Over the 2 years, there was a higher incidence (defined as between-group difference in incidence ≥ 1%) for 13 specific clinical adverse experiences in the sitagliptin group and 10 specific clinical adverse experiences for the glipizide group (Table 5). Of the adverse experiences with a higher incidence in the sitagliptin group, the 95% CI around the between-group difference in incidence excluded zero for cystitis, urinary tract infection, weight decrease, pain in extremity and asthma. Overall, the pattern of the adverse experiences (i.e. intensity, onset/duration, duration, etc.) of urinary tract infection and cystitis were similar in both treatment groups and most cases were assessed as mild or moderate in intensity and did not result in discontinuation. The mean duration of urinary tract infection and cystitis were similar in both groups and recurrence of events was uncommon. The related adverse experience of pyelonephritis was uncommon over the 2-year treatment period, reported in three patients in the glipizide group and one patient in the sitagliptin group. The overall incidence of infection-related adverse experiences was similar in the two treatment groups.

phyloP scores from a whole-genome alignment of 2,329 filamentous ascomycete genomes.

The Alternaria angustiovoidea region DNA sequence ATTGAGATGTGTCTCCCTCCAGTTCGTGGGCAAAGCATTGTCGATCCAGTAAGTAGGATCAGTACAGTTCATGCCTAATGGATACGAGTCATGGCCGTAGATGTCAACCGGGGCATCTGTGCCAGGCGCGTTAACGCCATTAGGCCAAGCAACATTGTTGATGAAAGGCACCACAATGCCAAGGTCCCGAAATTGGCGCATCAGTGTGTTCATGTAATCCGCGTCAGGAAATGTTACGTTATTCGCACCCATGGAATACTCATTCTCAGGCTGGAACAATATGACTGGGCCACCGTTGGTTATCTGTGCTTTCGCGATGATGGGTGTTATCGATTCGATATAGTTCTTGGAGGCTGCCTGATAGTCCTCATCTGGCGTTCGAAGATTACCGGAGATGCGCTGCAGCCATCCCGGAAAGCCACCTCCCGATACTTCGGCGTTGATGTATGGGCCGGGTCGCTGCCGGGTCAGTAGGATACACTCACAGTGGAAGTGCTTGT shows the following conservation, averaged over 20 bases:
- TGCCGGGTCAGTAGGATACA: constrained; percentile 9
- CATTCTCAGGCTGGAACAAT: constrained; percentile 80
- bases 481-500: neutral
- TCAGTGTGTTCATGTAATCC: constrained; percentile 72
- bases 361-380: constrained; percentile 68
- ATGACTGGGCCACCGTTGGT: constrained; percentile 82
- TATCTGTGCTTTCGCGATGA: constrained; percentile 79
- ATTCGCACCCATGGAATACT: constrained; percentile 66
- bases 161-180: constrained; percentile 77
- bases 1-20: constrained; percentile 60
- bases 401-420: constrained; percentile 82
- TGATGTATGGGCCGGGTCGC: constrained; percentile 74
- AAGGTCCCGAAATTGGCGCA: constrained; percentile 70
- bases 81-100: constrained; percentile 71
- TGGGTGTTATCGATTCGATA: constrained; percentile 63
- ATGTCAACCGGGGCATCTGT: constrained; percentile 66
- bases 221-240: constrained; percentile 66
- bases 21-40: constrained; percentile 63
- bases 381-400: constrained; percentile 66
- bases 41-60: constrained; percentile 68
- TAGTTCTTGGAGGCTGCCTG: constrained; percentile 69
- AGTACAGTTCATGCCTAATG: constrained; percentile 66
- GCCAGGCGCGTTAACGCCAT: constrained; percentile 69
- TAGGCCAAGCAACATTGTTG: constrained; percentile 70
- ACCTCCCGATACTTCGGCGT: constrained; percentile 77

Of the adverse experiences with a higher incidence in the glipizide group, the 95% CI around the between-group difference in incidence excluded zero for cataract, toothache, hypoglycaemia and hypoaesthesia (Table 5). With the exception of hypoglycaemia, these adverse experiences (occurring in either group) were generally rated as mild in intensity, not considered related to study drug, and resolved while patients continued on study drug.

The incidences of gastrointestinal events overall and of the prespecified gastrointestinal events, abdominal pain, diarrhoea, nausea, and vomiting, were similar in the sitagliptin and glipizide groups.